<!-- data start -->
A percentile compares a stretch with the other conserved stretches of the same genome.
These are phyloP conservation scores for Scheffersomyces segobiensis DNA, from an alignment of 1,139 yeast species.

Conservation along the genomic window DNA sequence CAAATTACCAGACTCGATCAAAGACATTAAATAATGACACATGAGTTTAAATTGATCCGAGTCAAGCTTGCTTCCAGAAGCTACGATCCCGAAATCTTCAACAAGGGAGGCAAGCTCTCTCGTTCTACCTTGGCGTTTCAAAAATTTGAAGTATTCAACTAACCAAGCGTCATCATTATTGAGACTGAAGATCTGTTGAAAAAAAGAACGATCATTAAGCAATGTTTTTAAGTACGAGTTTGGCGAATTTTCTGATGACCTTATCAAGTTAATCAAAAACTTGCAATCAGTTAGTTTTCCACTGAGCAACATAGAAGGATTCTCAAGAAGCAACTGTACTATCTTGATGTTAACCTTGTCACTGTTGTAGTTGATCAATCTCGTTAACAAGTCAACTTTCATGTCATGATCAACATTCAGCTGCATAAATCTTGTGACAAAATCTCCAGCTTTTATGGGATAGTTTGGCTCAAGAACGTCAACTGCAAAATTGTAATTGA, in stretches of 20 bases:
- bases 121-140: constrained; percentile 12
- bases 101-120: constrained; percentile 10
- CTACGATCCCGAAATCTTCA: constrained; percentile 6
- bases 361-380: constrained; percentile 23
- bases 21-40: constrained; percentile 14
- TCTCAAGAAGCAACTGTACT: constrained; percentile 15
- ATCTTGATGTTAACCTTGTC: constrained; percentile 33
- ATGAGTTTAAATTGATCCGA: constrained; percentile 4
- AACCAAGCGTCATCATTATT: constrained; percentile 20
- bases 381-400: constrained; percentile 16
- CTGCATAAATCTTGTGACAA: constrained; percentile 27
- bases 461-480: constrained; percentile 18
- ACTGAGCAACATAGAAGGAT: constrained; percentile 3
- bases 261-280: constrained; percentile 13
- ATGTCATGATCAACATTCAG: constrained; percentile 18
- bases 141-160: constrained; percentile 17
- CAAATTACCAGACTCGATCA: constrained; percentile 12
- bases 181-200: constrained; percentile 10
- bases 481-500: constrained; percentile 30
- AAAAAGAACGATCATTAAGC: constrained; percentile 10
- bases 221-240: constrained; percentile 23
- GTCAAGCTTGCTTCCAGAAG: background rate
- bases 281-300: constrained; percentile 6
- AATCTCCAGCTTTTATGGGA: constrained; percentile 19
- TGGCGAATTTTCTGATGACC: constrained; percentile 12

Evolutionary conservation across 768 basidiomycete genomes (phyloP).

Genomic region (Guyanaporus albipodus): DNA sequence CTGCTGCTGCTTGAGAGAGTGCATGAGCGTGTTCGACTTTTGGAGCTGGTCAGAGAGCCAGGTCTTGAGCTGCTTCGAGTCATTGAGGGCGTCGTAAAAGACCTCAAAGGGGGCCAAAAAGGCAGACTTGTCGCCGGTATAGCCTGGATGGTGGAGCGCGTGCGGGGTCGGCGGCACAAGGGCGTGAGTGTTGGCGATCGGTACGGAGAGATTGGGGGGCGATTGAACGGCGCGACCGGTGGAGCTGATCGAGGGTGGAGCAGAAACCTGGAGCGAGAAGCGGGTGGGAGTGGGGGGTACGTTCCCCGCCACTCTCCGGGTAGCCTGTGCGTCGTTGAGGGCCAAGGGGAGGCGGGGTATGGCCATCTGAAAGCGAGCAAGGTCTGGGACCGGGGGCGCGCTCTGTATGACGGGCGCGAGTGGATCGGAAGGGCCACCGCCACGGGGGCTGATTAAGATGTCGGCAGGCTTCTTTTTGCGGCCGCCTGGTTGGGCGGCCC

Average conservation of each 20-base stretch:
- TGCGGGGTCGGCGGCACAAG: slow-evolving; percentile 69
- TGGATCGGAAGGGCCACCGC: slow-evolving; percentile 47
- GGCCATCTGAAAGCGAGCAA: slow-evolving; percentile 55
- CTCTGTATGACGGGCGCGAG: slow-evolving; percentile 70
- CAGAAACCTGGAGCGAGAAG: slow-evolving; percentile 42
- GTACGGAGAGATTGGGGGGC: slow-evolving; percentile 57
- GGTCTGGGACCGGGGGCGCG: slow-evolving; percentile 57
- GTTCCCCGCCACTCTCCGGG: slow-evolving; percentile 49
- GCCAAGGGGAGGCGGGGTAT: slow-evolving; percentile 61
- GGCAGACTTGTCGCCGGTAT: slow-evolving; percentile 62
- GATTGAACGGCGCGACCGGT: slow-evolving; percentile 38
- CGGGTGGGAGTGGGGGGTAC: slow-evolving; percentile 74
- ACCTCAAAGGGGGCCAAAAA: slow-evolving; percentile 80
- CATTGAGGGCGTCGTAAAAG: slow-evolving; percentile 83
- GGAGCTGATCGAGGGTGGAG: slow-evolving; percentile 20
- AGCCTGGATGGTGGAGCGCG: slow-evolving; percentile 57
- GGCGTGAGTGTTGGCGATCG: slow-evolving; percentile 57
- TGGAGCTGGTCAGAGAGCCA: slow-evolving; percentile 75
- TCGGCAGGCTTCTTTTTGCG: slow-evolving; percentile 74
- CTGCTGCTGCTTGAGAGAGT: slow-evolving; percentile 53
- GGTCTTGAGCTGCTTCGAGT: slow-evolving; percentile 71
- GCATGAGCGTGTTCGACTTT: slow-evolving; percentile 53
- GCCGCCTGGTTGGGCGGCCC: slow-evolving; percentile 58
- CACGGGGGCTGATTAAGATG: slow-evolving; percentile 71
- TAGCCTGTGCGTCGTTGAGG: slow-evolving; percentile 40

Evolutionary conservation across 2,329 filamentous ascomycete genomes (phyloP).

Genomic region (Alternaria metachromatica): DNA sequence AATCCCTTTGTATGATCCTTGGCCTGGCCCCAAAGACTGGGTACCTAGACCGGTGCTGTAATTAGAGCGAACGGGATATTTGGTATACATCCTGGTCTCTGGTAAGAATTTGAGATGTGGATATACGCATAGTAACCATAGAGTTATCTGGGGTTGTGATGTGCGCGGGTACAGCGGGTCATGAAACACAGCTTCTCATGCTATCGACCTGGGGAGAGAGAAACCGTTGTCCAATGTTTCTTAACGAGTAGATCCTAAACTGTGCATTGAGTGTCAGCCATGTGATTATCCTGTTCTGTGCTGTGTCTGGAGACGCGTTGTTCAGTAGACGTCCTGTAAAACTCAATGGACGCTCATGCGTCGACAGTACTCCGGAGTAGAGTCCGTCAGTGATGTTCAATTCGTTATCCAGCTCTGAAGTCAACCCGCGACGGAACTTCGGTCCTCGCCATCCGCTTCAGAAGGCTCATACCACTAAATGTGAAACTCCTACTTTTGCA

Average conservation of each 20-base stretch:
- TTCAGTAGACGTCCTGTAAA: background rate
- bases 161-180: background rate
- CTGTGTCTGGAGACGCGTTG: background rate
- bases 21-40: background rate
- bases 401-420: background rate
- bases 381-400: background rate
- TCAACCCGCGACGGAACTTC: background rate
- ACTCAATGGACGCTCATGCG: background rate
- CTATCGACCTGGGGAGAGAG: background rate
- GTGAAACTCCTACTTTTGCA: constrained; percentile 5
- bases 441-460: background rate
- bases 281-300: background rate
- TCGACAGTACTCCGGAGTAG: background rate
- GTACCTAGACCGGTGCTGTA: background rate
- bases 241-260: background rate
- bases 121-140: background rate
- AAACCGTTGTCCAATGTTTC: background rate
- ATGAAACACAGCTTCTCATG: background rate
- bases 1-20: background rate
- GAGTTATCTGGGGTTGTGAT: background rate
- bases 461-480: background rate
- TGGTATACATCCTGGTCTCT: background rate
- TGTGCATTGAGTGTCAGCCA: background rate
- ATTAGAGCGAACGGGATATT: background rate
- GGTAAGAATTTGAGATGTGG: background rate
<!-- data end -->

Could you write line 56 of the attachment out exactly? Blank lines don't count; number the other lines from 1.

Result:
- TAGCCTGTGCGTCGTTGAGG: slow-evolving; percentile 40